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An Idyll - a short period in which everything is wonderful.
Writer/Director Giuseppe Tornatore ('Cinema Paradiso', 'The Legend of 1900', 'The Best Offer', 'Everybody's Fine') has created a love song to Italy, science, astronomy, writing as an art form, communication and that fragile love between an older professor and a student. In other's hands this combination may come saccharine and a silly treatise on life and whether we die or become part of the universe spirit. Tornatore makes it a sensitive and delicate poem of a film.
Amy Ryan (Olga Kurylenko), a young student and stunt woman for films and Ed Phoerum (Jeremy Irons), a highly respected astrophysicist have an affair for 6 years, primarily an affair over distance. When Ed goes out of town, both of them keep in touch by text and video chats. All seems well and carries a light touch of humor as well as longing until Amy discovers Ed died 2 days back due to cancer. But still she receives messages and gifts under the name of Ed. Amy meets Ed's family (Shauna Macdonald, Oscar Sanders) and gradually assimilates with them. She ceases to feel lonely with the frequent input of videos she receives at strange intervals but remains surprised about the mysterious messages and gifts. How Amy copes with her life and how is Ed texting and sending gifts even after his death forms is brought to a satisfying if over long conclusion to the film. Ed suggests that she will find another man and very briefly in the end Amy encounters an old acquaintance Jason (Simon Anthon Johns), suggesting that Ed's last prediction will be fulfilled.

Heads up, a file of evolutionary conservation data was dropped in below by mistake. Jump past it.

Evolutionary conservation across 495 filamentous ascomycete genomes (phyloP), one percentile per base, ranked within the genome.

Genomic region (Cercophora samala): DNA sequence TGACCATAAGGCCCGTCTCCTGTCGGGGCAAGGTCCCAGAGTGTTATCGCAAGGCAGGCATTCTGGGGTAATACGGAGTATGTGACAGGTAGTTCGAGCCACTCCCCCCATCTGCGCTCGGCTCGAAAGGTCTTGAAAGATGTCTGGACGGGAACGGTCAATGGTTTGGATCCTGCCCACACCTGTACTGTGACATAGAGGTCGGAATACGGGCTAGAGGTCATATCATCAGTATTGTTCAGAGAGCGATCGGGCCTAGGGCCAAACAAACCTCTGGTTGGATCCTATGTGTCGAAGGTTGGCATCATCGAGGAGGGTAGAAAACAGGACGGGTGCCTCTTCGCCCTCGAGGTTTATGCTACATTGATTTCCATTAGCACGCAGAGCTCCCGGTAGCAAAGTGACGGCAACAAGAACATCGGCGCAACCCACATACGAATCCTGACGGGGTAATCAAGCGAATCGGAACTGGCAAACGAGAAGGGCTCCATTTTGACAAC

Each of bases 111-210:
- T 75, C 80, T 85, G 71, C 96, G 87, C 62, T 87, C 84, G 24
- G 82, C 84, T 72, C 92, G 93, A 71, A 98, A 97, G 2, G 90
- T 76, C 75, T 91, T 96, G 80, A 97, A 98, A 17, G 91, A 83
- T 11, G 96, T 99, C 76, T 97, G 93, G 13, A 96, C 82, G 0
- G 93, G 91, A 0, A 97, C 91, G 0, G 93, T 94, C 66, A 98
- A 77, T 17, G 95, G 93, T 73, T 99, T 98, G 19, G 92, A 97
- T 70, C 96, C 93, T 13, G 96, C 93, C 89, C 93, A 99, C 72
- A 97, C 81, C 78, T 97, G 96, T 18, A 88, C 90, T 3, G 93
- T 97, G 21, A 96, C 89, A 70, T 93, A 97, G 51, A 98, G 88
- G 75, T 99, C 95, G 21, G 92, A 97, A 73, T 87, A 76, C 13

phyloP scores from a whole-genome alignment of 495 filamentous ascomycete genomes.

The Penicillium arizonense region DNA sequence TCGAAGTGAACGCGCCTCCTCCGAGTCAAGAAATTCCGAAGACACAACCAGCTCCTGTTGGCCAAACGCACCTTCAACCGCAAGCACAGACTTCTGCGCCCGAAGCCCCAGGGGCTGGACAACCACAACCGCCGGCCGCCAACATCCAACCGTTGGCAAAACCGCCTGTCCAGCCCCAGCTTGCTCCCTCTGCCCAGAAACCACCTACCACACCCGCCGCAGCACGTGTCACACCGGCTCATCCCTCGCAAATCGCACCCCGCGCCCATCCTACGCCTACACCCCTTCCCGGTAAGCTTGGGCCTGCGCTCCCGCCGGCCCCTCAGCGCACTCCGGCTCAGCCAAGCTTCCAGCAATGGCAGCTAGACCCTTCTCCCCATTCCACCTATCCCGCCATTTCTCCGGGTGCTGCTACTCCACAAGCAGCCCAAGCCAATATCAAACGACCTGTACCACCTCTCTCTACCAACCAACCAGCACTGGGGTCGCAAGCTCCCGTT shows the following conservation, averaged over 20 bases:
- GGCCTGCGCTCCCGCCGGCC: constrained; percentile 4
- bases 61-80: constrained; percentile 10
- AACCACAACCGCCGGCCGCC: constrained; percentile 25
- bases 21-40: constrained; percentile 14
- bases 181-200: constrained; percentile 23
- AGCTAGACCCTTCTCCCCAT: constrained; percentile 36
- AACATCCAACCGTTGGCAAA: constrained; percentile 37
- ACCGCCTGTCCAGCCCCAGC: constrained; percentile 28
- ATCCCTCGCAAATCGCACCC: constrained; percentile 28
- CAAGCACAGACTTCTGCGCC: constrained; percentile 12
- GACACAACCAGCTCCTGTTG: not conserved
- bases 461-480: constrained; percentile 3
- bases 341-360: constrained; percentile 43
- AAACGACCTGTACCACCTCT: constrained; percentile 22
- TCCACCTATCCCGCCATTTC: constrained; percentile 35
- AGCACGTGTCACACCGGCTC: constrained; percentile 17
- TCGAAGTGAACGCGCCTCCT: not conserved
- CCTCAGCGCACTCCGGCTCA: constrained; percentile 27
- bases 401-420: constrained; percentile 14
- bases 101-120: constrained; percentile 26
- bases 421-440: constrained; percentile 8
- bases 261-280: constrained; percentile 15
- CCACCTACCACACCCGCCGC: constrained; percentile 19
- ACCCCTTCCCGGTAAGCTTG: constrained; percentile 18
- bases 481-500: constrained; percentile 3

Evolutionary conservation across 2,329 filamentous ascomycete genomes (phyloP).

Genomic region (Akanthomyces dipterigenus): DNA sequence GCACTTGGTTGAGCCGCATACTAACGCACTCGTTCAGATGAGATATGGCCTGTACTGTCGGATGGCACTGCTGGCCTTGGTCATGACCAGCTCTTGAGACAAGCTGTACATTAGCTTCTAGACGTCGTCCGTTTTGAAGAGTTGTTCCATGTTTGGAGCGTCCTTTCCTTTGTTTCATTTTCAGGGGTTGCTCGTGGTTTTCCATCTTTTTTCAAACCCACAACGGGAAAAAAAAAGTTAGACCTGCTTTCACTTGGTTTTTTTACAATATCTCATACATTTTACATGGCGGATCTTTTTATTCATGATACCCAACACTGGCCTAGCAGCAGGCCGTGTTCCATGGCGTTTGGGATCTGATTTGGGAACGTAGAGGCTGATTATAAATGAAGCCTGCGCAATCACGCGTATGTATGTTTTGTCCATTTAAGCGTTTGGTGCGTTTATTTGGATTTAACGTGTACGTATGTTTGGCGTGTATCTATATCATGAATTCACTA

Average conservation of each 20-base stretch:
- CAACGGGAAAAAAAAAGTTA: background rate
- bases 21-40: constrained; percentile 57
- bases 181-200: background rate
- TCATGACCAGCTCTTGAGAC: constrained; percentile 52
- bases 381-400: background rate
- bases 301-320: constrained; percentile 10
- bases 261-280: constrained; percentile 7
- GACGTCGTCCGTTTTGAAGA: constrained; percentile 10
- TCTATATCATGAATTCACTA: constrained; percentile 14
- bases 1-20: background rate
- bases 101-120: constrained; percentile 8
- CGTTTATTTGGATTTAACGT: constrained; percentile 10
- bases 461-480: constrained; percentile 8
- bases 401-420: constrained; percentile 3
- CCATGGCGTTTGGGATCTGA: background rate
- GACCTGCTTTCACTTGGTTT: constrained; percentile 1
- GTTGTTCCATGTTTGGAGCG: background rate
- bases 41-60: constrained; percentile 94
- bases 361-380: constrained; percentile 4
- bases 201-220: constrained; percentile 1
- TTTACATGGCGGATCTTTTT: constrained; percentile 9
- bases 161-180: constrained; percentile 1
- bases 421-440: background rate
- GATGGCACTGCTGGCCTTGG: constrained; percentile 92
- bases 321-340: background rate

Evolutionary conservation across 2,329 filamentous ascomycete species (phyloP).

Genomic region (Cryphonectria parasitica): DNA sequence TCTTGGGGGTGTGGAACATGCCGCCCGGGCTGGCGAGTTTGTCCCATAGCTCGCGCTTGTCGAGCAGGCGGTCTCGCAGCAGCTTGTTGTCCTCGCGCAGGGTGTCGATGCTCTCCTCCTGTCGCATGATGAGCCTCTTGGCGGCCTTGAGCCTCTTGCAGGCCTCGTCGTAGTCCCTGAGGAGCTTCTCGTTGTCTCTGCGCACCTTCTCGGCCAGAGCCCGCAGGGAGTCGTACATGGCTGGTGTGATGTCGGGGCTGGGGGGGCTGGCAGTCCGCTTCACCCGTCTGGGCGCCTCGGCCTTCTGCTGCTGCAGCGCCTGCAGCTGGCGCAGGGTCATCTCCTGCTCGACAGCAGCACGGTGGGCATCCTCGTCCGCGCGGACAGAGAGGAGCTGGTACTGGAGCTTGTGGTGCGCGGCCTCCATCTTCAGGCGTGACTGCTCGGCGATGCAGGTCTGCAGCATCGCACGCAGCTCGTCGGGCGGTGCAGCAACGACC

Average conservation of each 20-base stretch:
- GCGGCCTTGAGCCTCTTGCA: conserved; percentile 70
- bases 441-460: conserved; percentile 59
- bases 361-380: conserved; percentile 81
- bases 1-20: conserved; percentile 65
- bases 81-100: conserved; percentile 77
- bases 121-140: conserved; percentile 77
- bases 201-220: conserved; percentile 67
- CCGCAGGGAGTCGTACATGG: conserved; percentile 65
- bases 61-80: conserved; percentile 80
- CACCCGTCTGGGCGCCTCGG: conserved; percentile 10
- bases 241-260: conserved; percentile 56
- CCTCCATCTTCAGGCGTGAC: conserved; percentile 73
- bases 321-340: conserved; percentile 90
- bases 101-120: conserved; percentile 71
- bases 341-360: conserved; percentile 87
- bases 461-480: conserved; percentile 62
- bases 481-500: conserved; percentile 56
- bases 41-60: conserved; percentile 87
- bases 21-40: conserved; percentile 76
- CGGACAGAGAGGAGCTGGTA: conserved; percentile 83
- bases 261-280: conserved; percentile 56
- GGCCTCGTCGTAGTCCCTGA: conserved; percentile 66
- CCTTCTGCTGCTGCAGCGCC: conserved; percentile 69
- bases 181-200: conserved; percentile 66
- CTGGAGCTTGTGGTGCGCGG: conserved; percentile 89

Tornatore's writing includes some wonderful information about the stars and the theories of their life span as well as other Astronomical insights and mixes these with love poems that are radiant as delivered by both Irons and Kurylenko. Though the film opens with a passionate love scene we both hear in darkness and eventually see as the film progresses, the remainder of the film is a conversation via cell phone and video and for those of us who have problems with the obsession with those forms of interaction in today's society, Tornatore manages to soften the mechanical emptiness of their use.
Ennio Morricone provides the musical score and Fabio Zamarion the exquisite photography of Italy, Scotland, and the UK. The film is in need of some editing but the spirit is there and Tornatore's little gem restores our faith that fine films are still being made.
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